Knowing what to look out for will enable you to make sure that the feeding is progressing well and that your baby is getting enough milk. Painful breasts and nipples whilst breastfeeding are not normal at any stage so you should seek help should these occur.
You should be given contact details for your midwife, health visitor and voluntary counsellors and support groups before leaving hospital. Your midwife and health visitor should be able to answer your queries and put you in touch with a local breastfeeding specialist if your problem is more complex. Many areas also have peer support programmes where local mothers are trained to support new mothers with breastfeeding and there are also local groups and drop in clinics in most areas. All these are sources of help and general support with your breastfeeding.
There are also a number of national organisations you can contact – details of which are available here. A particularly valuable resource is the National Breastfeeding Helpline (0300 100 0212) which gives you the chance to speak to trained breastfeeding counsellors between 9.30am and 9.30pm every day. This service is run jointly by the Breastfeeding Network and the Association of Breastfeeding Mothers.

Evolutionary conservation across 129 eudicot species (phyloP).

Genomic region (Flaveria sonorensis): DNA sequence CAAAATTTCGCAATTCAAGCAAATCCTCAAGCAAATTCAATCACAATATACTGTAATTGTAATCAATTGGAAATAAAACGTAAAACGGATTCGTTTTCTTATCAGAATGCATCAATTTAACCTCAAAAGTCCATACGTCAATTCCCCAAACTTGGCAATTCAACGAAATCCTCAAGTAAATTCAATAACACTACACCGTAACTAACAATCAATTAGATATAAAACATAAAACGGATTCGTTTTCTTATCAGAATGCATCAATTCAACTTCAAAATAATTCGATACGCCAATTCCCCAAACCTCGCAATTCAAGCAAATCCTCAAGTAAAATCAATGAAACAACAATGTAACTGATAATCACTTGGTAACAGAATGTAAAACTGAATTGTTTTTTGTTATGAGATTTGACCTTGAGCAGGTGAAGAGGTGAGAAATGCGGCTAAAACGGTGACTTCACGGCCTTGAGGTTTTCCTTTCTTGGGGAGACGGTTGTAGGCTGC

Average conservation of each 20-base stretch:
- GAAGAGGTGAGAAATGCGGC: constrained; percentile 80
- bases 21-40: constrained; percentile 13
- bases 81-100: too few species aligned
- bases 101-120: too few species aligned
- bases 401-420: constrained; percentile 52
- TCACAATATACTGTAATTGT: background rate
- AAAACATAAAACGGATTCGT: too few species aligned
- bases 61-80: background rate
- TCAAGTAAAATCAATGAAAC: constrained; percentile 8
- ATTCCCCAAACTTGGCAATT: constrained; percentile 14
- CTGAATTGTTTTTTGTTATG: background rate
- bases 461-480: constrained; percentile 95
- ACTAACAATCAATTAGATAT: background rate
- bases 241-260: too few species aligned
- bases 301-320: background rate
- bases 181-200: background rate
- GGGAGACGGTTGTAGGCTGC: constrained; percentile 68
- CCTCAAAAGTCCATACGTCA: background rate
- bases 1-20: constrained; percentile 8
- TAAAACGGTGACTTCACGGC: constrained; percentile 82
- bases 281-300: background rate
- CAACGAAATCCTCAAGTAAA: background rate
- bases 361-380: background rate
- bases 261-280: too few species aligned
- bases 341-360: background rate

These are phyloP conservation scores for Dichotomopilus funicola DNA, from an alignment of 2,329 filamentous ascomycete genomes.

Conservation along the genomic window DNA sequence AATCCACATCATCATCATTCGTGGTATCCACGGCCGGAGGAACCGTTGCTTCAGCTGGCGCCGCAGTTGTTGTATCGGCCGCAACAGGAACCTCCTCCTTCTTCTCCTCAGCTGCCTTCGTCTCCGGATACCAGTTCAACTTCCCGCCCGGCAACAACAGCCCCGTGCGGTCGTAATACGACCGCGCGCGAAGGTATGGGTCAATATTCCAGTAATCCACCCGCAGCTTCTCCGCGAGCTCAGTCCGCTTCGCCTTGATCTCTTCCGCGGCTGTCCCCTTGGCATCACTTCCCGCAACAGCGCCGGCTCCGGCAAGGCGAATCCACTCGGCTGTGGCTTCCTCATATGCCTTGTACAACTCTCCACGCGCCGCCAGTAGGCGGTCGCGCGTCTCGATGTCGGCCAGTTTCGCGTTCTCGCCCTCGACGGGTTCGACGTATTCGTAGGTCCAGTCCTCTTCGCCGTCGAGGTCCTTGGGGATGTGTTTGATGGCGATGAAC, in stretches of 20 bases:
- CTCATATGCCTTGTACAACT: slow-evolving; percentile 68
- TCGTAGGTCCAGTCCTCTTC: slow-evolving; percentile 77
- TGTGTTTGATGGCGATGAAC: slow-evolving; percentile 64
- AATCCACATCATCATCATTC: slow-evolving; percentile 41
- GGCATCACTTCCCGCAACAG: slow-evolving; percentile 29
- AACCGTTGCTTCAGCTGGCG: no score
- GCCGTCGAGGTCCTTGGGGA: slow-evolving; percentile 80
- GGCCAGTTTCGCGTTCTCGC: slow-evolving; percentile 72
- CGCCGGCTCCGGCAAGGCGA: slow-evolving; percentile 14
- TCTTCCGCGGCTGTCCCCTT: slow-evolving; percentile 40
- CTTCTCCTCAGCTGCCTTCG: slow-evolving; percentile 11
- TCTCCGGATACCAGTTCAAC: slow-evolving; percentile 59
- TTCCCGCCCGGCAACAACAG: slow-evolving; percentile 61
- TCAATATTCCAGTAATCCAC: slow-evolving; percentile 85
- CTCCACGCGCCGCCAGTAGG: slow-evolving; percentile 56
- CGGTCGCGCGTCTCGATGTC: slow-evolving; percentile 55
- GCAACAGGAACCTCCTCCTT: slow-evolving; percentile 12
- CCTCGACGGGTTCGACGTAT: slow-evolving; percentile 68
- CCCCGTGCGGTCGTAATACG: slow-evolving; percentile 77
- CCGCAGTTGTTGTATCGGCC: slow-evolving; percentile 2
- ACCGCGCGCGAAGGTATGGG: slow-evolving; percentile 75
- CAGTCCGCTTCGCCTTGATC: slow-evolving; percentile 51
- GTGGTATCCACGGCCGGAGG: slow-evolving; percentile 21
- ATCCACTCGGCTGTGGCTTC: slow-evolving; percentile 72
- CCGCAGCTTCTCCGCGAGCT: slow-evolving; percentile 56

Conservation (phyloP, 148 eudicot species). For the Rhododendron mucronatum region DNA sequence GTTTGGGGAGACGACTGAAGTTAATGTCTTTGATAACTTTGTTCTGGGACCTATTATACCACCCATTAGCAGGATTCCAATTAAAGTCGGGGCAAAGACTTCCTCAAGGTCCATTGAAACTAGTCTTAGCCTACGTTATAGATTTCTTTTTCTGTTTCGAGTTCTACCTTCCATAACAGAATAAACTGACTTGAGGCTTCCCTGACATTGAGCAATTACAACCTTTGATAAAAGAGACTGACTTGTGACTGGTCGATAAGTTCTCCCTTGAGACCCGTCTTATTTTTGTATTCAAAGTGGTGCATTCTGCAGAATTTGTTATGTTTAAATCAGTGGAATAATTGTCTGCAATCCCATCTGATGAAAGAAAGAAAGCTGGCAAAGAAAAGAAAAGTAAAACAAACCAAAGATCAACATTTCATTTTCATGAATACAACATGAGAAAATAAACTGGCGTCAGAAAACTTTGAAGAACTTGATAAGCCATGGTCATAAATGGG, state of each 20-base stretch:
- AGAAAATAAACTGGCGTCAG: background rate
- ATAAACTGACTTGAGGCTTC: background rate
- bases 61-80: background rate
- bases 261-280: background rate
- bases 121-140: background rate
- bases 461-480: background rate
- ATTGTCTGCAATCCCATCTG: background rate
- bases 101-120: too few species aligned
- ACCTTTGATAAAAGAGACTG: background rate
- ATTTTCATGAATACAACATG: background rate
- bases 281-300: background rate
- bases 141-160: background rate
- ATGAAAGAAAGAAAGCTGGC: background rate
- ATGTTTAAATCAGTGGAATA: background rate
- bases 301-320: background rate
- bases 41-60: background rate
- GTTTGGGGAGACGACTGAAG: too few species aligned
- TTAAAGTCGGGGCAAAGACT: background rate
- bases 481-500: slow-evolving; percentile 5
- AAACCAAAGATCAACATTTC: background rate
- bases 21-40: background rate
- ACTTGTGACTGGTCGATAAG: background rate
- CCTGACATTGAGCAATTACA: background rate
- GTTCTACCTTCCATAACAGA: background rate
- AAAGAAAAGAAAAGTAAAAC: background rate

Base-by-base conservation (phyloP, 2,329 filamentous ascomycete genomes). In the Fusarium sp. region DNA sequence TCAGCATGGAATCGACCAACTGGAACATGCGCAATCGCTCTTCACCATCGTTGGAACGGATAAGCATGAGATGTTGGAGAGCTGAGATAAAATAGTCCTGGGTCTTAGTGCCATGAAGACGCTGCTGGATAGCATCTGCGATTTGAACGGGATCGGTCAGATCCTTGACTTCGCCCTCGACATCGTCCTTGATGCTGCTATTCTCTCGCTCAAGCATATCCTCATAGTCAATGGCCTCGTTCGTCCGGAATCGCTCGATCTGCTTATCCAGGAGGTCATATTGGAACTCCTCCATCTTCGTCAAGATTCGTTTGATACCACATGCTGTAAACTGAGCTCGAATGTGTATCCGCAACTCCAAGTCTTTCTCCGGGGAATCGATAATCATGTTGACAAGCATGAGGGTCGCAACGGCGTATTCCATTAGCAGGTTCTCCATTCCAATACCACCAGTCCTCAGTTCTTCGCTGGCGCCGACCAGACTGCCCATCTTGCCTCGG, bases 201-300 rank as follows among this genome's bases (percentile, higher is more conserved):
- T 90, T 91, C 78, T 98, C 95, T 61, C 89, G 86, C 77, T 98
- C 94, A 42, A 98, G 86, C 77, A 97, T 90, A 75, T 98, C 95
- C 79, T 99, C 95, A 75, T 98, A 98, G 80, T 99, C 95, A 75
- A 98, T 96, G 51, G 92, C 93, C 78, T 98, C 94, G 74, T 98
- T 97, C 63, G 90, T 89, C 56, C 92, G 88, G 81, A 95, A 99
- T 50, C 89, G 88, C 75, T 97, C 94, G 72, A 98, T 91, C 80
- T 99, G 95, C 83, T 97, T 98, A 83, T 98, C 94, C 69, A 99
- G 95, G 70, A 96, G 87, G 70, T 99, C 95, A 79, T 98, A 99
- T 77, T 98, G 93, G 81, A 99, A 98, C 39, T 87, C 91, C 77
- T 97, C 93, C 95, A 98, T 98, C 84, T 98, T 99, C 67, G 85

There is a local support group but I am not sure whether that sort of help is for me?
Mothers attend support groups for a number of different reasons – it may be that you have a particular difficulty that you would like some additional help with, or that you would like to have the chance to chat about breastfeeding and baby care in general or that you would like to meet other local mothers. Whatever your reason, you can be assured that it will be run by individuals with a particular interest in breastfeeding, either health professionals, or local mothers who have trained as peer supporters or breastfeeding counsellors so you can be assured of support from someone who is both knowledgeable and understanding about any challenges you may face.
Support groups are generally run on a drop-in basis so you can just turn up without making an appointment. If you did find that it wasn’t for you, there would be no need to go again. The vast majority of mothers who do attend find the support helpful. Click here to watch a clip of mothers talking about the problems they faced.